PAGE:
A perennial favorite, ice cream has a long history as the cold snack that consumers stay hot for. It's no wonder that when New York’s Museum of Ice Cream debuted last year, fans of the creamy favorite scooped up all 30,000 tickets in five days.1 The joy of ice cream continues to captivate imaginations and tantalize taste buds.
According to Datassential, one out of three consumers said that their ice cream consumption increased in 2015.1 In fact, consumers told the food industry research firm that there was a greater increase in their consumption of ice cream than any other dessert.1 A key factor in ice cream’s enduring popularity and expanding market reach is its evolution as a versatile platform for eclectic flavor profiles.
The Scoop on Innovation and Tradition
A quick look at ice cream innovations in 2016 underscores this foodservice trend. From bubble waffle cones and donut cones to Thai ice cream rolls and sweet corn-flavored ice cream served on grilled corn, hot new twists on the cold and refreshing staple have helped ice cream sales sizzle.1
While innovation is vital for sales growth, especially among the millennial market which hankers for bold and adventurous flavor experiences, Datassential's research shows that the majority of consumers still tend to favor the classics. For sundaes, chocolate, vanilla and strawberry take top honors as preferred flavors.1 The most-preferred toppings are hot fudge, whipped cream and caramel sauce.1
And yet the fastest growing flavors among the latest dessert trends in ice cream are salted caramel, chocolate hazelnut and peanut butter cookie, all of which veer from traditional preferences.1 Cranberry and pumpkin cheesecake are among the seasonal flavors that are also becoming increasingly popular.1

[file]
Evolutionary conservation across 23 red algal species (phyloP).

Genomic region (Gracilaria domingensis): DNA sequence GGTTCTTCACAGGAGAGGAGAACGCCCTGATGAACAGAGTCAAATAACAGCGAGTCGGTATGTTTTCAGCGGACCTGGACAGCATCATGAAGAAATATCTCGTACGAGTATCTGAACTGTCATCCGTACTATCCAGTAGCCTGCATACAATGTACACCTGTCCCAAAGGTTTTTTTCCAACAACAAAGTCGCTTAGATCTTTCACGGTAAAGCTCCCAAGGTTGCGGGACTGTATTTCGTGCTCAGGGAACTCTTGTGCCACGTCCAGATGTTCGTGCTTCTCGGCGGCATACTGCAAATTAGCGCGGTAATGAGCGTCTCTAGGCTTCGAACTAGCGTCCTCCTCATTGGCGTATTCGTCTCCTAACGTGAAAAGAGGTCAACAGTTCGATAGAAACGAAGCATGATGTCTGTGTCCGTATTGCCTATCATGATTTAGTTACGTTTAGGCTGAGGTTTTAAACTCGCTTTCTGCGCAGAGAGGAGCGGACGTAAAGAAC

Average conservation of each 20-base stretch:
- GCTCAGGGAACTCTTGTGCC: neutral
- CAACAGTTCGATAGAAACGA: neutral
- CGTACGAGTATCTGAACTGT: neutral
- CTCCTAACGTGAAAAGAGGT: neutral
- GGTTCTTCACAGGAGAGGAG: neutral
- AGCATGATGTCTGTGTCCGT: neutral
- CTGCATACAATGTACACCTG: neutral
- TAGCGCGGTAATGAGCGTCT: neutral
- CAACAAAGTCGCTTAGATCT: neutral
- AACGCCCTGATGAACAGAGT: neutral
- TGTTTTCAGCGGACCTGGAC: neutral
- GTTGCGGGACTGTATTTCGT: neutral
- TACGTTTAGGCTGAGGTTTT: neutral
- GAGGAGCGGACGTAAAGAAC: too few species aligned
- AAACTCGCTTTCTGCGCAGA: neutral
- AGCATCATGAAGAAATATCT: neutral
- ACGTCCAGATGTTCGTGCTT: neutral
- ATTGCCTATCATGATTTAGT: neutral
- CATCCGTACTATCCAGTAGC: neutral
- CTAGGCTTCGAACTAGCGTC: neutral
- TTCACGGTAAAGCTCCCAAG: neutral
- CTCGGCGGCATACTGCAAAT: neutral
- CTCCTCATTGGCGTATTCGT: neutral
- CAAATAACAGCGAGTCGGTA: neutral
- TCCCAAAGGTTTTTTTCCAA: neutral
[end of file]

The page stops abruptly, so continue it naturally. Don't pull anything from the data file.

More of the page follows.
Variety Keeps Sales from Cooling Off
Mintel research reinforces the importance of variety as a key driver of ice cream sales, with 27% of consumers having more than one type of frozen treat or flavor in the freezer at a given time, and 41% purchasing products with nuts, cake bits or other mix-ins.2
As Beth Bloom, senior food and drink analyst at Mintel, explained: “The wide range of single-flavor frozen treats and products with unique mix-ins are keeping consumers from becoming bored with the category.”2 While new flavor trends and international varieties like gelato are popular, mix-ins give traditional offerings a boost of flavor, and fruit and nut additions could appeal to consumers looking for better-for-you options.2
Giving a Lick for Premium
Nine in ten consumers brought frozen treats over a six-month period last year, with dollar sales growth driven by demand for premium varieties, for which 34% of consumers are willing to pay more.2 Premium ice cream also scores points for more-satisfying taste and better-for-you quality, with more than a third of consumers agreeing that premium ice cream tastes better than conventional varieties, and 14% perceiving such options as healthier.2
For the 52 weeks ending June 12, 2016, ice cream dollar sales were anything but frozen, jumping 4% to reach $5.7 billion.3 So what’s the recipe to ensure ice cream continues to melt hearts in 2017 and beyond? According to Mintel’s Bloom, “putting a heavy focus on quality, taste and health will resonate with consumers, and emphasizing single-serving packs and messaging around the variety of products should appeal to Americans’ preference for snacking.”2
While ice cream sales may fluctuate, its appeal remains frozen in time. Maryellis Bunn, co-creator of New York’s Museum of Ice Cream, told the New York Times that though she considered other subjects for her museum, “nothing is going to foster the same joy that a scoop of ice cream does.”1
Any feedback on the consumer’s endless appetite for ice cream, or thoughts on ice cream as a millennial snack? What plans do you have to leverage July as national ice cream month?